The loop’s revival is the first of three major improvements that will be made to the park in the coming months, with work on new restrooms and the Patrick’s Tree playground project still yet to commence. Ideally, the city had hoped to complete all three projects while the park was closed, Garcia said, but “some of the planning didn’t interface, so you’re going to be seeing this improvement first, followed by Patrick’s Tree and the restrooms.”
The privately funded Patrick’s Tree project will see the addition of three trees — one inside and two on the perimeter — to the existing playground area, along with an arbor at the entrance, a brick walkway, additional seating, new shrubs and surrounding fencing. With plans recently completed, the project is currently out to bid. Bidding will close on Oct. 20, and the project is expected to be awarded to a contractor on Oct. 30, with work beginning in mid-November. Construction of the new restroom facilities is expected to begin in early December.
Both the playground and the existing restrooms will be available to visitors when the park reopens. Once ground breaks on the Patrick’s Tree project, portions of the playground will be intermittently closed for improvements, but the area should be mostly accessible throughout the projected 90-day construction period. After the old restrooms are demolished, the city will likely install portable facilities for visitors.
The park’s closure did present other in-house maintenance opportunities, however. The city took advantage of the hiatus to install new computer-controlled irrigation on the north end of the park and update the underlying piping to modern PVC pipes to avoid leaks or bursts in the future. While city parks are exempt from the watering restrictions applied to street medians, the computerized system, which now operates throughout the entire park, will help the city continue to monitor and reduce its water usage.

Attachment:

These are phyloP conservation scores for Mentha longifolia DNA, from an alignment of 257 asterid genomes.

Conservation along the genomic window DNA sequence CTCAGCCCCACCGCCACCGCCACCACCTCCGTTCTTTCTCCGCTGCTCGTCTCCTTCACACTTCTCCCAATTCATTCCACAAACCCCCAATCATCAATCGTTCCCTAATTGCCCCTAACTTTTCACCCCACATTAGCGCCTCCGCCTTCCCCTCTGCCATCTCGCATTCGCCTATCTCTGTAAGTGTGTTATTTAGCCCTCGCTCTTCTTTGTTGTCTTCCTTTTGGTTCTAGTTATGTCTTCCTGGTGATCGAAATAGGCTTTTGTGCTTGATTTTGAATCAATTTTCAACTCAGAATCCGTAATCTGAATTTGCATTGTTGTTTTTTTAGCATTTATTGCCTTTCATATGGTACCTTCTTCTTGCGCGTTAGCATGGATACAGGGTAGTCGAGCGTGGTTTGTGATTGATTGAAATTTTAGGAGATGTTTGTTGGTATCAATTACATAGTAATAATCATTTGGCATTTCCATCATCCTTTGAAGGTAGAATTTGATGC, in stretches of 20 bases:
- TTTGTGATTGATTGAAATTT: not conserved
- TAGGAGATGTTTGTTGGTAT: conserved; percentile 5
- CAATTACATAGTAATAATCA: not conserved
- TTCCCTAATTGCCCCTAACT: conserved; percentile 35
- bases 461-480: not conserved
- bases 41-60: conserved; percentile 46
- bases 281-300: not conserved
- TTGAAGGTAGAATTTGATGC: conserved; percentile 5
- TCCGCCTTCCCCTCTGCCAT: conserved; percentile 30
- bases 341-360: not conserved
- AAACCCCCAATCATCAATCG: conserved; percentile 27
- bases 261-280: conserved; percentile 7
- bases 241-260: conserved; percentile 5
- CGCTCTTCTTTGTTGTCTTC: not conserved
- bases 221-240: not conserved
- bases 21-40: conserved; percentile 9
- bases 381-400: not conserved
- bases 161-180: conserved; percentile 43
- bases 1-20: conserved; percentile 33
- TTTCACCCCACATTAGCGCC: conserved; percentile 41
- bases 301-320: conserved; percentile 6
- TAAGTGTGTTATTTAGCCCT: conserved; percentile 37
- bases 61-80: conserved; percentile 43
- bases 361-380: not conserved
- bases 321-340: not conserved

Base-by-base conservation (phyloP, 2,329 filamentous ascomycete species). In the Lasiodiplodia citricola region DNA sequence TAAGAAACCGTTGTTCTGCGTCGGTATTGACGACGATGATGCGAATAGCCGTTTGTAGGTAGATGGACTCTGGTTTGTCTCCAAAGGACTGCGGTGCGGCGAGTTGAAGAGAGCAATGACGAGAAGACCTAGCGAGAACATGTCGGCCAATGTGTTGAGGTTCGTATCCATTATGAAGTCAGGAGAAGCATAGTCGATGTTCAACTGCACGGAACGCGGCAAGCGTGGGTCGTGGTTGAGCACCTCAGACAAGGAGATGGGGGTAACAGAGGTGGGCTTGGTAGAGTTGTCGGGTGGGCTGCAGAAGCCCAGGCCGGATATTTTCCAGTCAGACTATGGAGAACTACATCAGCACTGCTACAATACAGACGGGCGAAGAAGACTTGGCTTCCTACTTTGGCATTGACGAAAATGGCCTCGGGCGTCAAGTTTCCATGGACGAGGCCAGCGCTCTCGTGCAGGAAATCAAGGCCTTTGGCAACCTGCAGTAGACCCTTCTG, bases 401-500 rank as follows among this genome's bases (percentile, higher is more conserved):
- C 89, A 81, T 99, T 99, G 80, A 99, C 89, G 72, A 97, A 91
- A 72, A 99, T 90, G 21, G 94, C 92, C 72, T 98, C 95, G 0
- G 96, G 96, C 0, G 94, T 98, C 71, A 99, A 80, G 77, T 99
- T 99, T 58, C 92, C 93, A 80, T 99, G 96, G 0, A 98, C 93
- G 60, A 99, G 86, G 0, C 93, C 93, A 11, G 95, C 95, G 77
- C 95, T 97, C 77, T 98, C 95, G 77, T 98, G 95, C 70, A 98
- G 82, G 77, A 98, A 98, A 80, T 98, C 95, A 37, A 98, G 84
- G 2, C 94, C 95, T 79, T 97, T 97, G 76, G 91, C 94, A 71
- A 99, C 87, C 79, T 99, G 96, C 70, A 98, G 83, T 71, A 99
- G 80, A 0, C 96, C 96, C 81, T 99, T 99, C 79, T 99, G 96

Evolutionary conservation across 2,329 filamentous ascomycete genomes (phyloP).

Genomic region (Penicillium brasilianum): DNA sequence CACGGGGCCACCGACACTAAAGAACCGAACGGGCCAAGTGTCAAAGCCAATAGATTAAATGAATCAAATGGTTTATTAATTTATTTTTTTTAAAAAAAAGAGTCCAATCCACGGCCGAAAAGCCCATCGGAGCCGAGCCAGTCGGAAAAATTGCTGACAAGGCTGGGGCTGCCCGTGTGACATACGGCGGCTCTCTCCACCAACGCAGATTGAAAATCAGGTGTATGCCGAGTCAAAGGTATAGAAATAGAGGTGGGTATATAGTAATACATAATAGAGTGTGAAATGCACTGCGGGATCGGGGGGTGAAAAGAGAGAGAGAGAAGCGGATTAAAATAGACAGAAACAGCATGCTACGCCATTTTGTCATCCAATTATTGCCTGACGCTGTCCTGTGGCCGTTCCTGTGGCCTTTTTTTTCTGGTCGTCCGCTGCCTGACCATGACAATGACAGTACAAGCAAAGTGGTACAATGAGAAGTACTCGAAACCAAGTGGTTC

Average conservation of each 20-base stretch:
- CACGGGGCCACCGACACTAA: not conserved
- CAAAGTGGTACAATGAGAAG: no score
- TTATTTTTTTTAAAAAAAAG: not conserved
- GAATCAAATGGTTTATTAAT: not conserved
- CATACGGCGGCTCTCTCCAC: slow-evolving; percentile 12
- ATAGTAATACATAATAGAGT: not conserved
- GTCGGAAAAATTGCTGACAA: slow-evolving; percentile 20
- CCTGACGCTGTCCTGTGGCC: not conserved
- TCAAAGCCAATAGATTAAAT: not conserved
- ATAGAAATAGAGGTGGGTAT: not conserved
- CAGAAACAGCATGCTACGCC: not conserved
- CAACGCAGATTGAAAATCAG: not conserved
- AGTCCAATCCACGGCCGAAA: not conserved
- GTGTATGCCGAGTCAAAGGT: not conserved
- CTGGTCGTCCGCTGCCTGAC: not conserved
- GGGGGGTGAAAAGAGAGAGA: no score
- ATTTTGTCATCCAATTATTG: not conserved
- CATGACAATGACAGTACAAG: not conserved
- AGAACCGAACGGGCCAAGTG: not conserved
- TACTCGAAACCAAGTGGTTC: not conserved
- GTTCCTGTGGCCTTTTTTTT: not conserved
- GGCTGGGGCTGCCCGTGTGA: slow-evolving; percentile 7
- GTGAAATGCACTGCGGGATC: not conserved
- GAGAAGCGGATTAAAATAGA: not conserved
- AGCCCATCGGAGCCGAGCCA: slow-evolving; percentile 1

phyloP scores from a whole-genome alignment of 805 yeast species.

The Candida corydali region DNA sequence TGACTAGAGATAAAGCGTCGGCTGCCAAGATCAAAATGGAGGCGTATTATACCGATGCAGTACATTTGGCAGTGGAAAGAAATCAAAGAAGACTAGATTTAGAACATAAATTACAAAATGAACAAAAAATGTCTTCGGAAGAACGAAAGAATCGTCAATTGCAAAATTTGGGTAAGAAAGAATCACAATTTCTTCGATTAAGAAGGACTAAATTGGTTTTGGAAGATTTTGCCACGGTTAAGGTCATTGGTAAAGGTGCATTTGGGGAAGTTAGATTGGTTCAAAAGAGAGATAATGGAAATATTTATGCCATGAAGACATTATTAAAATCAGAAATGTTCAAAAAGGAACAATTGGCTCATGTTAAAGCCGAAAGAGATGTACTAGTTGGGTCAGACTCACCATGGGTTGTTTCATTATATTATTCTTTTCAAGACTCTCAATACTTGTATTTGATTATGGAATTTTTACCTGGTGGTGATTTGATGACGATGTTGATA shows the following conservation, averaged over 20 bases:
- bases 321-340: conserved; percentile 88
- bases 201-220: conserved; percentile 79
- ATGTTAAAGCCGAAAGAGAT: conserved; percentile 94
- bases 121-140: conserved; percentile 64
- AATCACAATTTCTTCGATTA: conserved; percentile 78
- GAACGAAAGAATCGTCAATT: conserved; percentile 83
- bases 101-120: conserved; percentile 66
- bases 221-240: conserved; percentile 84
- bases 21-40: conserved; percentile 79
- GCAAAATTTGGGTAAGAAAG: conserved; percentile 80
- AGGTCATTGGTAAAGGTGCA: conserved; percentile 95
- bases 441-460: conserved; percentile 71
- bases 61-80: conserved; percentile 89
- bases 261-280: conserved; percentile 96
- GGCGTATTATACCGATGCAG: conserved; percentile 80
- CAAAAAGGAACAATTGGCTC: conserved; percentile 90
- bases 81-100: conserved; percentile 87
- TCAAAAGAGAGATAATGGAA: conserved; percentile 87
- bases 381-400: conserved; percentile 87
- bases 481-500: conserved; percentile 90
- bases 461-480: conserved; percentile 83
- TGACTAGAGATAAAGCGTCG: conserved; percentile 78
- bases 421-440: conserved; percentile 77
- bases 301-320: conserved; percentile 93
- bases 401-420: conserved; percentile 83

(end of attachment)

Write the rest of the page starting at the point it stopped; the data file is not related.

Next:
“That’s a big issue for us,” said Werner. “Because we expect everybody else to do the same, and we want them to follow suit, so we’ve cut back a lot.”
After losing several of the park’s trees to bark beetles, the city has removed them and planted a variety of new ones in their place. In the northwest picnic area, where 10 trees were lost, five new tipuana tipu trees have been planted among the existing sycamores. The tipuana tipus, which will eventually provide additional shade for the area, were specifically chosen by city arborists Ron Serven and Sam Estrada for their fast growth and resistance to the tree-killing pests. There will also be new graffiti-proof picnic benches to replace 15 crumbling concrete ones, along with five dual-level drinking fountains stationed throughout the park — including one with a dog bowl for canine visitors.
There’s still much to do before the improved Lacy Park is reunited with the public. In the coming weeks, workers will cold mill the last layers of old pavement before finally laying the new asphalt. Early El Niño storms could always threaten to delay work, but Dean and Garcia feel confident that the project is on track. Besides, once the loop is paved, the durable rubberized asphalt should last another 20 to 30 years, allowing the city more time to focus on other ways to improve its most beloved public resource.
“We’re excited, and I think the community’s excited to see it and be able to use it,” said Garcia. “It’s a peaceful place to come to and enjoy. It’s a community gathering space — there are all of these great opportunities that we’re able to take advantage of because of this beautiful park. We take a lot of pride in it.”